Doctor of Philosophy (PhD)
Determining why and what motivates students to succeed is a prominent question in today’s educational arena. Often accountability measures cycle around the classroom teacher, their preparation, and perceived effectiveness. To assure that teachers have adequate knowledge, minimum grade point averages are required from accredited institutions. Teacher preparation is carefully monitored by NCATE (National Council for Accreditation of Teacher Education). Each state uses a similar process for awarding initial teaching certificates. Teaching certificates are issued after candidates have completed a rigorous curriculum and proven that they possess the qualities and dispositions of effective teaching. Unfortunately, very few assessments exist to measure teacher effectiveness among tenured faculty. The primary measure used to evaluate teacher performance after initial certification is quantitative data from standardized testing of students. Similarly, the promotion and tenure process dictates the criteria for evaluating teaching and scholarly productivity at the college level. Attributes of scholarly productivity are directly related to the new professor; however, student outcomes and evaluations play a key role in the overall perceived effectiveness of the teacher (instructor), untenured assistant professor. The purpose of this study is to determine how administrative decisions impact student outcomes and teacher effectiveness. Throughout each step in the methodology, continual synthesis was utilized to determine the connection between, extant data sets such as grade distribution and student progress, and instructor/professor perceptions about the effects of managerialism. Through this process patterns of decision making can be identified and linked to emerging themes and connections. The study yielded results to support the theory that administrators and managers in academic settings do impact teaching effectiveness and student outcomes. Due to the fact that administrators rarely have direct instructional contact with students whom they are not the instructor of record, the connection to student outcomes is a direct result of the perception of managerialism. University faculty members who perceived that their input was valued during change were receptive to the changes that occurred. This study could be replicated across any university campus and is not limited to a college of education.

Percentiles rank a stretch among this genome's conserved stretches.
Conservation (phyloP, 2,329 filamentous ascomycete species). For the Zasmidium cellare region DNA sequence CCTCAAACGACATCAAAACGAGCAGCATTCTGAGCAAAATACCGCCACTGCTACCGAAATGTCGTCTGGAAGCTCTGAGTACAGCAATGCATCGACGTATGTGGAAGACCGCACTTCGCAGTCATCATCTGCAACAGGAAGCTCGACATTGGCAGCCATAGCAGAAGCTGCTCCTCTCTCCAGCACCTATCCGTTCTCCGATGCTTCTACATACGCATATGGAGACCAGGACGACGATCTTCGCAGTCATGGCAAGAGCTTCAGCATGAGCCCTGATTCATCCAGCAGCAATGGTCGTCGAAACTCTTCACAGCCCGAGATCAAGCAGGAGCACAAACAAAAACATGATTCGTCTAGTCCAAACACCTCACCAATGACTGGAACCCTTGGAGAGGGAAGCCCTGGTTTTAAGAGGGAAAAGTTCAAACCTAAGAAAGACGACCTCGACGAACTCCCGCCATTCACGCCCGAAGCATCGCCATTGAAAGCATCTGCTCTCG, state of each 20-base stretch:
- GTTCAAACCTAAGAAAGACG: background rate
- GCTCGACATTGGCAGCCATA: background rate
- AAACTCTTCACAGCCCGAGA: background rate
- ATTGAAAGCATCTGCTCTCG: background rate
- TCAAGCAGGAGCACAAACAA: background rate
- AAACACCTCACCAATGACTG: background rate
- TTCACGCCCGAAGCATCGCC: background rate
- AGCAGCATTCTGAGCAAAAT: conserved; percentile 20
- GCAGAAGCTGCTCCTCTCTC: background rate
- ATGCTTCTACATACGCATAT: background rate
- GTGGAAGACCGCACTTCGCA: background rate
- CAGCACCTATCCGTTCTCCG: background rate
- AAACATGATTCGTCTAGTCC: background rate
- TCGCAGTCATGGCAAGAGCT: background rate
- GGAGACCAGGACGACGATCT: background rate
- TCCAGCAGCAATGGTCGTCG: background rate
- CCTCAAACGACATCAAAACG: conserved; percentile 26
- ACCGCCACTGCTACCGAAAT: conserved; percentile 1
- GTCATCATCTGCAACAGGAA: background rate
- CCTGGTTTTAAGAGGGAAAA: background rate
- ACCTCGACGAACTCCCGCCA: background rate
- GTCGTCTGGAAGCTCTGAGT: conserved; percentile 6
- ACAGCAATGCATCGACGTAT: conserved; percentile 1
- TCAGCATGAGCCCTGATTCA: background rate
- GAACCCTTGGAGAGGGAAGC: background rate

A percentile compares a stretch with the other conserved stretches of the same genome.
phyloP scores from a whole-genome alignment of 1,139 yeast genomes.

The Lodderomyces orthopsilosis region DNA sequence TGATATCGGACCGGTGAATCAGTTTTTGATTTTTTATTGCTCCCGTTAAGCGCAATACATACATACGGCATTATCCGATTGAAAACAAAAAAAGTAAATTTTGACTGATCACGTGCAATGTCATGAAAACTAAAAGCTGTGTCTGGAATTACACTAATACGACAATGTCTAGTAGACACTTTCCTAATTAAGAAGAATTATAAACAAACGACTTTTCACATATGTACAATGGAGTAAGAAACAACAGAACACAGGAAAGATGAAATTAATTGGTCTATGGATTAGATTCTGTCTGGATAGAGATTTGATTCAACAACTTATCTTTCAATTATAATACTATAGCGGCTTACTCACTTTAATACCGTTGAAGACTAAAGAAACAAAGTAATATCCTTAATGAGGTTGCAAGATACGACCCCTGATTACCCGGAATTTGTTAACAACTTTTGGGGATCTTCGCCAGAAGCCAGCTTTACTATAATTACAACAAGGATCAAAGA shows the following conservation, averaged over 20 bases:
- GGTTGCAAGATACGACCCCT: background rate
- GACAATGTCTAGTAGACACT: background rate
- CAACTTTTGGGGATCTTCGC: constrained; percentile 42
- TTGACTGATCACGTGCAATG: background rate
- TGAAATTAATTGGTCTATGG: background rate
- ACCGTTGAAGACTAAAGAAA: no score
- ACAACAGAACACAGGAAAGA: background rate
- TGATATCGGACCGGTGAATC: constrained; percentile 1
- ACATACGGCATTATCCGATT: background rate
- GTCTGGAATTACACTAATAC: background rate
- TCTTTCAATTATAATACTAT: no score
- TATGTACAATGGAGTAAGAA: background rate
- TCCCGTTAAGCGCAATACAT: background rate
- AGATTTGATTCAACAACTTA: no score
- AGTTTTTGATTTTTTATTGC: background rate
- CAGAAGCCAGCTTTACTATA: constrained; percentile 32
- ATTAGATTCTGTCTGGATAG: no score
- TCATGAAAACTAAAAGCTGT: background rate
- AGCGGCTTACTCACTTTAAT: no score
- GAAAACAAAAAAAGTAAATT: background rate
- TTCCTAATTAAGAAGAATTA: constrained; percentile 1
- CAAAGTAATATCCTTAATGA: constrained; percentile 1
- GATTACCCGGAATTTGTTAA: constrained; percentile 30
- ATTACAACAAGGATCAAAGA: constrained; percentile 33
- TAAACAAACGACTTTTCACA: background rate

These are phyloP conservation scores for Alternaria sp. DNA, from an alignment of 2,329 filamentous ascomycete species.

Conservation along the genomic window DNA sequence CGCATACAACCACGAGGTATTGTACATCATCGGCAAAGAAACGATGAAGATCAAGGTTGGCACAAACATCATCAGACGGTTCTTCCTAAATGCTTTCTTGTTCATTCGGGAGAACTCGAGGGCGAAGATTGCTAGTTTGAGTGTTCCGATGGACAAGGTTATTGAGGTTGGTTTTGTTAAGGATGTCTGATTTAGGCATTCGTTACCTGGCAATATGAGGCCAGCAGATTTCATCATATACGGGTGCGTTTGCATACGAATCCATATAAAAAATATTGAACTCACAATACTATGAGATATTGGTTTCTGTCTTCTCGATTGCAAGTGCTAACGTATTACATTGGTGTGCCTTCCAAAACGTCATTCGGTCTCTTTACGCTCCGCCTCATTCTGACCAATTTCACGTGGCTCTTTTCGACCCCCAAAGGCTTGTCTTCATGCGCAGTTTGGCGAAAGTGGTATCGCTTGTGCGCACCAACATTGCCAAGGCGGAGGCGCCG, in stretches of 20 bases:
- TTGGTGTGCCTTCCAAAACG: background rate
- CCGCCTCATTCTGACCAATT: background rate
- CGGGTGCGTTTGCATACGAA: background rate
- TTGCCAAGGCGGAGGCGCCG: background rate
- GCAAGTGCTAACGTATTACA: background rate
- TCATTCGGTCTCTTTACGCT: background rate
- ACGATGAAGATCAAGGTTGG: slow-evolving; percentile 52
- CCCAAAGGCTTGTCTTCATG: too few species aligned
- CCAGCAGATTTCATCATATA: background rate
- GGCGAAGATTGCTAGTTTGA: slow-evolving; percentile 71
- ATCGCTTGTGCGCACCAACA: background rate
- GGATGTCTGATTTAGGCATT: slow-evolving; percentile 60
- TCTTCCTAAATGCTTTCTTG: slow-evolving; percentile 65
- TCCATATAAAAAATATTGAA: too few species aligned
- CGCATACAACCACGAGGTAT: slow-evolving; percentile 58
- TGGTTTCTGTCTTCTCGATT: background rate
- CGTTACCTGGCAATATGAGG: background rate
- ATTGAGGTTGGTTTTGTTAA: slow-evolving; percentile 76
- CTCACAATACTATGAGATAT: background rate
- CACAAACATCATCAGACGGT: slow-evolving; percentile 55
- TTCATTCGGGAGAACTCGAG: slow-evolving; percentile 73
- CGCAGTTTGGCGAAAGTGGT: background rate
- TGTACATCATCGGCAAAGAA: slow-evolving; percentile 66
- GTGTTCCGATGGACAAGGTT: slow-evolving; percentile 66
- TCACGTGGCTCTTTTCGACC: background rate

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McFatter, Kelly Mulkey, "A mixed methods study of the implications of academic change related managerial decisions on university faculty teaching effectiveness and student success" (2006). LSU Doctoral Dissertations. 489.
Earl H. Cheek, Jr.